The churches are alive with music. Worshippers arrive on foot or by bicycle. There seems to be no restriction on bringing the bikes inside. They line the walls, are propped against the confessionals or parked near the back pews. Some, who perhaps want to make a quick getaway after the final blessing, stand at the back with their bikes.
Some who have little or nothing position themselves at the doors, hoping to benefit from the generosity of those who are bathed in God’s love as they head out.
A few sellers with carts of sodas, flavored water or comidas rapidas like tacos or hot dogs position themselves near the churches, hoping for a boost from the worshippers heading home.
This morning, an almost-uneard-of summer rain doused the city. The locals were shocked by the quick downpour. Chuch attendance rose as passers by ducked in to the cathedrals and chapels to escape the downpour.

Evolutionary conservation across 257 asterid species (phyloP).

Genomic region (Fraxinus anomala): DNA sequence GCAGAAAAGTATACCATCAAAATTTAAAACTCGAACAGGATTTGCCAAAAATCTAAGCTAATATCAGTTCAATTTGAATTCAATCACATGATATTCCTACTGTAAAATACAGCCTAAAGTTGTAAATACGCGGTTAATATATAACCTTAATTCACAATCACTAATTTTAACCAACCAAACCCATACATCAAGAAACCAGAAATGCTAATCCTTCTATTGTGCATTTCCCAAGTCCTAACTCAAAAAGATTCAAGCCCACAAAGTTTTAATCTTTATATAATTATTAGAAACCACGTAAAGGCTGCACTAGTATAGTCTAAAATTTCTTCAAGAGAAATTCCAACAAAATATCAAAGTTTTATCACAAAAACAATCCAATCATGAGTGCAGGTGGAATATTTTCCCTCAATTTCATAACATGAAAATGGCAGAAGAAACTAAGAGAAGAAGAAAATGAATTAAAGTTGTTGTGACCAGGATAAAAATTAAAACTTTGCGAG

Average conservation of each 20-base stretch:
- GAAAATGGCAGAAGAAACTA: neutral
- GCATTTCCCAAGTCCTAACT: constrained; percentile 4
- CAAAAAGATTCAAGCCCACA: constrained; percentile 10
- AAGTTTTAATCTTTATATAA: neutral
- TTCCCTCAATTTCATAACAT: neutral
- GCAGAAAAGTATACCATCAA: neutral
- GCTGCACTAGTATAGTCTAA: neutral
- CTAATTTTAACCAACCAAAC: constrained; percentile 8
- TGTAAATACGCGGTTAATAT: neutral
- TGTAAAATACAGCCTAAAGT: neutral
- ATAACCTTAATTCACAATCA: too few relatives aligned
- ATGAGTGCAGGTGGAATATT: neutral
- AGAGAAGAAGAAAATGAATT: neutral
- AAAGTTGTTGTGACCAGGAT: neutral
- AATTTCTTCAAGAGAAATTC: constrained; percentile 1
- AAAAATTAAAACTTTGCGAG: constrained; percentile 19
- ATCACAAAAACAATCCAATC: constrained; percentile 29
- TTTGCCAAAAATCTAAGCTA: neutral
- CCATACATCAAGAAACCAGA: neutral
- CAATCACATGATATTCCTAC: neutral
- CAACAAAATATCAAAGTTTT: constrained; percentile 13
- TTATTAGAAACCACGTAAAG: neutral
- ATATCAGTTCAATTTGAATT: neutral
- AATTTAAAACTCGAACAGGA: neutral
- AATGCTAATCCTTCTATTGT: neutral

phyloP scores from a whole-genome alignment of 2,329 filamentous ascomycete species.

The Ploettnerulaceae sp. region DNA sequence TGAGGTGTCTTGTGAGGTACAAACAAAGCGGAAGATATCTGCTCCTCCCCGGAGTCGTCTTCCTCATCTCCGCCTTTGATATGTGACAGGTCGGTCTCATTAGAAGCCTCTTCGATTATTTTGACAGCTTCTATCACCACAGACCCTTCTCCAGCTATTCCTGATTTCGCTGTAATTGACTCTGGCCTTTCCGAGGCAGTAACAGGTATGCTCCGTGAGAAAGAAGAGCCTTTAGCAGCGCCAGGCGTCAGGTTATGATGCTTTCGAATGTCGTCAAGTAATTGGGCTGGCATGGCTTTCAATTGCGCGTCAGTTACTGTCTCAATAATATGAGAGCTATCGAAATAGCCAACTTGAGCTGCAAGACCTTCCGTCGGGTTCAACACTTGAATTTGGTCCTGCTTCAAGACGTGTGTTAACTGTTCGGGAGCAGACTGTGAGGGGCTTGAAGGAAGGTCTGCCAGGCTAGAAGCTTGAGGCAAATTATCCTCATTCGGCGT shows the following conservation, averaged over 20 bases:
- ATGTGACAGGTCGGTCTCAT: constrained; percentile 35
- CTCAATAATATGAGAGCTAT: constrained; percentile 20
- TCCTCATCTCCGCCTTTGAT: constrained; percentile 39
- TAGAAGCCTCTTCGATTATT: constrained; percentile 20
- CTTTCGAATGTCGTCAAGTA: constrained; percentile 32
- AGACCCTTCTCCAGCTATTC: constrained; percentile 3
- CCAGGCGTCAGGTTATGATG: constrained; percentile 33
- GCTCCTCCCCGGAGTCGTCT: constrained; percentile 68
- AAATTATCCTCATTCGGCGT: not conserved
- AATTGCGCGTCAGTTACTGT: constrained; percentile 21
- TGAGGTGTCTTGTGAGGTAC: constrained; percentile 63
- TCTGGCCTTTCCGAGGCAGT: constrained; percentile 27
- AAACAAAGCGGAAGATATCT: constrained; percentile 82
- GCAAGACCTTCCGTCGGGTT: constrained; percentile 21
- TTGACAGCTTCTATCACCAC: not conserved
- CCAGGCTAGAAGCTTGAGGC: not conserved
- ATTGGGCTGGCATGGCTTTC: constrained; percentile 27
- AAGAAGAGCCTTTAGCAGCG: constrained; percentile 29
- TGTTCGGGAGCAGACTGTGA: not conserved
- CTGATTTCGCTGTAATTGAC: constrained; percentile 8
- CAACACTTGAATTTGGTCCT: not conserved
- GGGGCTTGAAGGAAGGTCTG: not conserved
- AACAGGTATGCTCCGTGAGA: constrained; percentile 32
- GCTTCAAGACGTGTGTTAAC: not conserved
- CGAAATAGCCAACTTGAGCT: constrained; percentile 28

Traffic is less energetic than the other six days of the week. Most of the vehicles on the road are transporting tourists. Taxis, privately hired Turismo buses and the horse drawn carriages that circumnavigate the city are the majority of those on the road.
The honking of horms seems a little more considered on Sunday. During the week, a honk might mean danger or indicate the fact that the driver intends to ignore the stop sign (or giving warning to those with a sign that it shouldn’t be ignored). It might be a greeting to a friend passing on the street. It might be a call of appreciation to a lovely young woman passing by. A horn has many meanings six days a week. On Sunday, it is only to alert for a dangerous situation.
Vendors are out in fewer numbers. Most await the purchaser’s approach. The hawkers in the mercado are fewer. The music there is subdued. The banter between customers and sellers is less animated.
The restaurants either open early and close before noon or open later in the afternoon. Most of the diners were foreign visitors. Residents more likely eat a dinner at home with their families on their only day off.
It’s quiet. Even the dog and the rooster next door, which spend their days – and nights – in a perpetual call and response, are quiet.